, Salem, MA


July 3, 2013

Letter: Markey's priorities do not bode well for the state

To the editor:

The opening salvo of senatorial gridlock was delivered by U.S. Senator-elect Markey fresh off of his victory for the special election last week with this declaration relative to the gun-control issue.

“I realize that it’s not easy. It’s going to take an ongoing effort over some time, but I am not going to give up on the issue,” Markey said. “I have been working on this (issue) for over 20 years, and I am going to continue to do so until we have ultimate success.”

I read this with great disappointment, despite my earnest desire to see progress in our Massachusetts delegation where compromise to move things along would be the hallmark of new leadership.

The ban on assault weapons is a vital topic for our nation, but the senator-elect needs to decide if he will expand on background checks as enumerated in the Munchin-Toomey bill, which incredulously he stated he would have supported, or just skirt that requirement and move only to the clamp-down idea of an all-out ban. The contradiction and feigned attempt to straddle the issue to try to please everyone is not indicative of quality leadership. In effect, before the senator-elect even reaches Washington for a swearing-in, he has thrown the gauntlet on the floor on this issue, and compromise does not appear to be an option.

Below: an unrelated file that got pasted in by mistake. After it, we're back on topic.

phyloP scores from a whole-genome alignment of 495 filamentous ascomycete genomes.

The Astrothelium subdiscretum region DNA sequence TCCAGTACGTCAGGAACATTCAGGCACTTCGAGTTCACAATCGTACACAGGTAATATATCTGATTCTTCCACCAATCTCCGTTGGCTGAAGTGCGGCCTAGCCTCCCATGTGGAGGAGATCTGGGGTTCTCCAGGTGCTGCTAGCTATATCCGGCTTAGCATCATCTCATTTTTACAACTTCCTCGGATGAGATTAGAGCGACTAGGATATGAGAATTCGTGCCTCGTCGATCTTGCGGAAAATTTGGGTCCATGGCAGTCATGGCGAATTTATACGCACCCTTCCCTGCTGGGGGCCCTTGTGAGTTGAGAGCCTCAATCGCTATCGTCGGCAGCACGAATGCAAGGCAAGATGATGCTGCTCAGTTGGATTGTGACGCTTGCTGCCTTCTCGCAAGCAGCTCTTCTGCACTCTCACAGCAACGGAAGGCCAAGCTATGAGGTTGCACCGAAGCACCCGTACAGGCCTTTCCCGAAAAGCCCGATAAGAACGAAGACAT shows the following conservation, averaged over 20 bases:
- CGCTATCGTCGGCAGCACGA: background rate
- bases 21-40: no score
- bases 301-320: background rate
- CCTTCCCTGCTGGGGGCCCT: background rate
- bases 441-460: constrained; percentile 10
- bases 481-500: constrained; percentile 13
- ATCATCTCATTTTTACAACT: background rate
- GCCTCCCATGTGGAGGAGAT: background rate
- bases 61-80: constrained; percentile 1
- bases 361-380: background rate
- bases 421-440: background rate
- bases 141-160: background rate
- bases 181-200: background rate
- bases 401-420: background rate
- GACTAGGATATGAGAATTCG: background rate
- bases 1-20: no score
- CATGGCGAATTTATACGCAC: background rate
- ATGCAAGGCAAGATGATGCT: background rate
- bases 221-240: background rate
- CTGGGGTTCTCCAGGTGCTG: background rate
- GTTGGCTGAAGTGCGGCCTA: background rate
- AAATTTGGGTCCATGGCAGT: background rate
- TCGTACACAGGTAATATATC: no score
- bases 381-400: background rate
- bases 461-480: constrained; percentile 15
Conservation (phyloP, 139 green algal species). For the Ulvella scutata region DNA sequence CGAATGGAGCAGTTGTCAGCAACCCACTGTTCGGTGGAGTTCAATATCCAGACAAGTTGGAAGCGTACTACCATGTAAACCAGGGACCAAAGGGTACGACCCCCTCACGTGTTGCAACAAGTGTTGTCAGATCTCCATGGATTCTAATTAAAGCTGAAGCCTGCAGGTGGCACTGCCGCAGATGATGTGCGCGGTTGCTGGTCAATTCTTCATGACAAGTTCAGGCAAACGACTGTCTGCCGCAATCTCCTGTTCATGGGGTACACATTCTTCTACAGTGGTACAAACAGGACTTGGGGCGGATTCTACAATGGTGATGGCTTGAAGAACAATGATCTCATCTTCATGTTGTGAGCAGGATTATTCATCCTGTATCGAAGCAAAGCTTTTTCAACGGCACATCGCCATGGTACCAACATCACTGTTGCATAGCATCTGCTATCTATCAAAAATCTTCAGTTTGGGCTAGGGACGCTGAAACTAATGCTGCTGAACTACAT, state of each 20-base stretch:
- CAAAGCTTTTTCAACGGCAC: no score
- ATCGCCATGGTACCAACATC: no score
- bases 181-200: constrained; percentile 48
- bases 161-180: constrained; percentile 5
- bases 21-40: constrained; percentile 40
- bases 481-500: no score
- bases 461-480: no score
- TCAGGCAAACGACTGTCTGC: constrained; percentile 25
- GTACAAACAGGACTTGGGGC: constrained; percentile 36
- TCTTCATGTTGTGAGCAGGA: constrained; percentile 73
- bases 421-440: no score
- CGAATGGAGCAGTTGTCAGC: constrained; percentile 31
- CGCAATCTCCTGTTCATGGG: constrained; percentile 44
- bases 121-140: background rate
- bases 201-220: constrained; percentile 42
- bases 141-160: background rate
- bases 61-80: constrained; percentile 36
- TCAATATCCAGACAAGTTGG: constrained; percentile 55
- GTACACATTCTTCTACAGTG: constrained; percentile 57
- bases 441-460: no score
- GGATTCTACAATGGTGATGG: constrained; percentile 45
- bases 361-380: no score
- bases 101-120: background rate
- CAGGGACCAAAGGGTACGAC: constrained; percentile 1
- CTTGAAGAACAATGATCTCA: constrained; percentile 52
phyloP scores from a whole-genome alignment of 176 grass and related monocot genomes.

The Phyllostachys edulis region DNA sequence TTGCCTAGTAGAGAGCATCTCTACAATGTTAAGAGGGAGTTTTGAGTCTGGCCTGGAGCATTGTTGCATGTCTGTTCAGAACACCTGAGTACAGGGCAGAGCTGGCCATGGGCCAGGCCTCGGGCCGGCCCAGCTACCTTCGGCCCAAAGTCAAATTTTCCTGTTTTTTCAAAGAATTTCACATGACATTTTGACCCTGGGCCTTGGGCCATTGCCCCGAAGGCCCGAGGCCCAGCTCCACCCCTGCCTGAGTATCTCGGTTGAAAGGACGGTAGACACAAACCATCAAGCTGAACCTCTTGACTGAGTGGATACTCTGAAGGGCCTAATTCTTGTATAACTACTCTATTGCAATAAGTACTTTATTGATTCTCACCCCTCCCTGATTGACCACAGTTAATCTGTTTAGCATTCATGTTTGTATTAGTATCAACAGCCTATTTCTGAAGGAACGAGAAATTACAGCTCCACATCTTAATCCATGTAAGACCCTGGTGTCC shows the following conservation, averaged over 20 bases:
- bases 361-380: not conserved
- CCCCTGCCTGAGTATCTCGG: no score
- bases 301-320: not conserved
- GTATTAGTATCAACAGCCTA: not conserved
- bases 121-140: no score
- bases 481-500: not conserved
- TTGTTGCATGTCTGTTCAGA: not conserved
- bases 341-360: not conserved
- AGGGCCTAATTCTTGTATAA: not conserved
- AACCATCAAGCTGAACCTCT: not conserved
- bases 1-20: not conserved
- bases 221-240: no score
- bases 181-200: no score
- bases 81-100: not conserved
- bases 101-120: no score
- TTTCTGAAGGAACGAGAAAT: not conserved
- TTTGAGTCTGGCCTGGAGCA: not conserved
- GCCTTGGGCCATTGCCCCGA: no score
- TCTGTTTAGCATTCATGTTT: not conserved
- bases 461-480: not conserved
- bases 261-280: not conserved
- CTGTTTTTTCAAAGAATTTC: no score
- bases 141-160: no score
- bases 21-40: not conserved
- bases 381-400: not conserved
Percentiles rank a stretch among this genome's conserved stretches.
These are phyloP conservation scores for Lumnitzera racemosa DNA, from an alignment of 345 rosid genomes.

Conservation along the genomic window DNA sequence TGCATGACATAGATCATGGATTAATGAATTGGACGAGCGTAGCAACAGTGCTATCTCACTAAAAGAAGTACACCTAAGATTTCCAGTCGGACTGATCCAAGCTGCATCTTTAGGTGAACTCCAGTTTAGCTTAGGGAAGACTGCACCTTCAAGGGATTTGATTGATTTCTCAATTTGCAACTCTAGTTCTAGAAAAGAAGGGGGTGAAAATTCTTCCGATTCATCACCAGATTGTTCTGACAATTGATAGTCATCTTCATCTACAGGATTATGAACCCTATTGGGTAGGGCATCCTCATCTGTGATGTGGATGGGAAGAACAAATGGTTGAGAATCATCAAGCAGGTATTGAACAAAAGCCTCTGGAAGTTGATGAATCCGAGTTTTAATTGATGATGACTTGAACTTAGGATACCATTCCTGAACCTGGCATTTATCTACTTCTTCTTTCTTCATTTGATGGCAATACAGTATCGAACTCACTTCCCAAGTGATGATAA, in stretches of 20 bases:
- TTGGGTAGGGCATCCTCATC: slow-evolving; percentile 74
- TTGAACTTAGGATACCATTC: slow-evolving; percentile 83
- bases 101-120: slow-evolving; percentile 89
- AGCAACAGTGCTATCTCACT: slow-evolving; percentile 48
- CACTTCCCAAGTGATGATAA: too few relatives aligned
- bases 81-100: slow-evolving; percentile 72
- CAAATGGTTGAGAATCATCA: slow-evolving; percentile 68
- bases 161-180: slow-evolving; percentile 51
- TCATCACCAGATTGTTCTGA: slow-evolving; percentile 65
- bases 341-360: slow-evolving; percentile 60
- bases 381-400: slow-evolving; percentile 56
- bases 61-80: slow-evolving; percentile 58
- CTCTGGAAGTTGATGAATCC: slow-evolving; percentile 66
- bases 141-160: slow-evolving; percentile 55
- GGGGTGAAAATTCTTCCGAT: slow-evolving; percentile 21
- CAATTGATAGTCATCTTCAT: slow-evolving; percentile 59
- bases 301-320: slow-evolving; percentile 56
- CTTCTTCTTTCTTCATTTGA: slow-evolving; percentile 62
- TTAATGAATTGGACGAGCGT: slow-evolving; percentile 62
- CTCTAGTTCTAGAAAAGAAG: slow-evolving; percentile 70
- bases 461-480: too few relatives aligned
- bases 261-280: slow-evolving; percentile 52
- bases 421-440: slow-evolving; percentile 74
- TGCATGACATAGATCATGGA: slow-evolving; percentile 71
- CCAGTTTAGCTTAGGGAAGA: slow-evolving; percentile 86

In another matter, Markey appears to embark with unilateral zeal on an issue that ignores significant progress made at both the federal and state levels. In his list of priorities, he cited the need to pass legislation that would “… put Bay State citizens to work building roads, bridges and tunnels.”

I think the senator-elect has missed the point that we don’t need to build “more,” but rather, we need to fix the crumbling infrastructure we now have. And this assertion smacks in the face a compromise resolution just announced last week by the state Legislature that will help close a projected $118 million deficit facing the Massachusetts Bay Transportation Authority. The compromise eliminates the need for fare hikes and service cuts in the transit system.

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